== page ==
[Foundation-l] Encarta is dead

Milos Rancic millosh at gmail.com
Tue Mar 31 12:07:43 UTC 2009

On Tue, Mar 31, 2009 at 12:56 PM, Ziko van Dijk <zvandijk at googlemail.com> wrote:
> The Encarta people were very unprecise about what they are going to do in
> future...
> So, this means that there remains no big encyclopedia but ours? Except
> Britannica? And what about the situation in French, Italian etc., has anyone
> an overview about that?
> Then I also ask myself in how far this evolution is to be credited mainly to
> Wikipedia, or has it been "the Internet" in general that killed the
> dead-tree-encyclopedias. I remember that in 1999 or 2000 I already did not
> buy a paper encyclopedia because of the Internet.

As a young student of linguistics I was interested in Sumerian
language. In 1996 I went to the National library of Serbia and took
Britannica's 1995 edition. So, I've got the next references:

* Arno Poebel, Grundzüge der sumerischen Grammatik (1923), partly out
of date, but still the only full grammar of Sumerian in all its
* Adam Falkenstein, Grammatik der Sprache Gudeas von Lagaš, 2 vol.
(1949–50), a very thorough grammar of the New Sumerian dialect,
* Das Sumerische (1959), a very brief but comprehensive survey of the
Sumerian language;
* Cyril J. Gadd, Sumerian Reading Book (1924), outdated but the only
grammatical tool in English;
* Samuel N. Kramer, The Sumerians (1963), provides a general
introduction to Sumerian civilization.

Anecdote around this is that I was very confident in my linguistic
knowledge and that I thought that I am able to understand
linguistically German from 1923 (Arno Poebel's book). So, I went to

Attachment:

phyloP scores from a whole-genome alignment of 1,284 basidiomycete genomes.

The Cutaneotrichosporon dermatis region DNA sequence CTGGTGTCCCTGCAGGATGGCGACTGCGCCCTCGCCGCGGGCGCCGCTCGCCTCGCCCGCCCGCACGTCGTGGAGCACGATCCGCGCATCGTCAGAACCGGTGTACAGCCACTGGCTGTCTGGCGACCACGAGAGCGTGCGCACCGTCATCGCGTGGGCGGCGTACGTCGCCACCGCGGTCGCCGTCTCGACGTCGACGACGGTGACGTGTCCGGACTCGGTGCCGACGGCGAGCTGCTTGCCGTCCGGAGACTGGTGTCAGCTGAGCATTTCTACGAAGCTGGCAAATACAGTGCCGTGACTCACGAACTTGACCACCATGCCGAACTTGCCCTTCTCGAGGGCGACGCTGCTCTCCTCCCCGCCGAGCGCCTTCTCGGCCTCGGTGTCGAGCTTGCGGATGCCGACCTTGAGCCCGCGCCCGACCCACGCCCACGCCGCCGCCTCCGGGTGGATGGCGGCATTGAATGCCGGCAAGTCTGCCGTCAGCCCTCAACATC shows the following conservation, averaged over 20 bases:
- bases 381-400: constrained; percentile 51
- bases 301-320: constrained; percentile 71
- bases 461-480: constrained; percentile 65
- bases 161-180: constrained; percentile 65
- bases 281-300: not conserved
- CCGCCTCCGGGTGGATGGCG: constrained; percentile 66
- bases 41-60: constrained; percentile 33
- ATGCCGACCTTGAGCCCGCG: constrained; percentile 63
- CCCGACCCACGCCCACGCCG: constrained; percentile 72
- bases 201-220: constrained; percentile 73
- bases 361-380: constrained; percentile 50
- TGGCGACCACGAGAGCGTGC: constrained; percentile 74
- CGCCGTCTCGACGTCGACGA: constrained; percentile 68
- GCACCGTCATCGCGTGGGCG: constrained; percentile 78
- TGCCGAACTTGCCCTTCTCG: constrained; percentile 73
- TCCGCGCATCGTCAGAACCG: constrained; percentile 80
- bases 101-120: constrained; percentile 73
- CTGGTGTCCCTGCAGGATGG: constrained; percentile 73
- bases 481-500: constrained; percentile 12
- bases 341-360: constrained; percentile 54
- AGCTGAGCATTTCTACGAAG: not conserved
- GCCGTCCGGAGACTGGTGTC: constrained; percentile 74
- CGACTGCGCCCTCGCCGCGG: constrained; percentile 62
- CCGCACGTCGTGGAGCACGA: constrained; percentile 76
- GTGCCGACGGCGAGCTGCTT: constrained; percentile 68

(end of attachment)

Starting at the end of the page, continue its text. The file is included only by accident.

the Library of Serbian Academy of Sciences and Arts and asked them to
make an inter-library borrowing from some German library. With a lot
of enthusiasm I've started to read it... Of course, it was a complete
disaster: I wasn't able to take any information. Copy of that book is
still somewhere in my library.

One year later, in 1997, I tried to find something about Sumerian
language at the net. Hm. I found at least two sites with full grammars
of Sumerian dialects. So, I've finished with [traditional]

BTW, the list of references above is from Britannica's [present]
online edition [1]. Nothing was changed since 1995 edition. I remember
well the list.

References from the English Wikipedia's article [2] are:

* Edzard, Dietz Otto (2003). Sumerian Grammar. Leiden: Brill. ISBN
90-04-12608-2.  (grammar treatment for the advanced student)
* Thomsen, Marie-Louise (2001) [1984]. The Sumerian Language: An
Introduction to Its History and Grammatical Structure. Copenhagen:
Akademisk Forlag. ISBN 87-500-3654-8.  (Well-organized with over 800
translated text excerpts.)
* Diakonoff, I. M. (1976). "Ancient Writing and Ancient Written
Language: Pitfalls and Peculiarities in the Study of Sumerian".
Assyriological Studies 20 (Sumerological Studies in Honor of Thorkild
Jakobsen): 99–121.
* Rubio, Gonzalo (2007). "Sumerian Morphology." In Morphologies of
Asia and Africa, vol. 2, pp. 1327-1379. Edited by Alan S. Kaye..
Winona Lake, Ind.: Eisenbrauns. ISBN 1-57506-109-0.
* Attinger, Pascal (1993). Eléments de linguistique sumérienne: La
construction de du11/e/di. Göttingen: Vandenhoeck&Ruprecht. ISBN
* Volk, Konrad (1997). A Sumerian Reader. Rome: Pontificio Istituto
Biblico. ISBN 88-7653-610-8.  (collection of Sumerian texts)
* Michalowski, Piotr, 'Sumerian as an Ergative Language', Journal of
Cuneiform Studies 32 (1980), 86-103.

[1] - http://www.britannica.com/EBchecked/topic/573229/Sumerian-language
[2] - http://en.wikipedia.org/wiki/Sumerian_language

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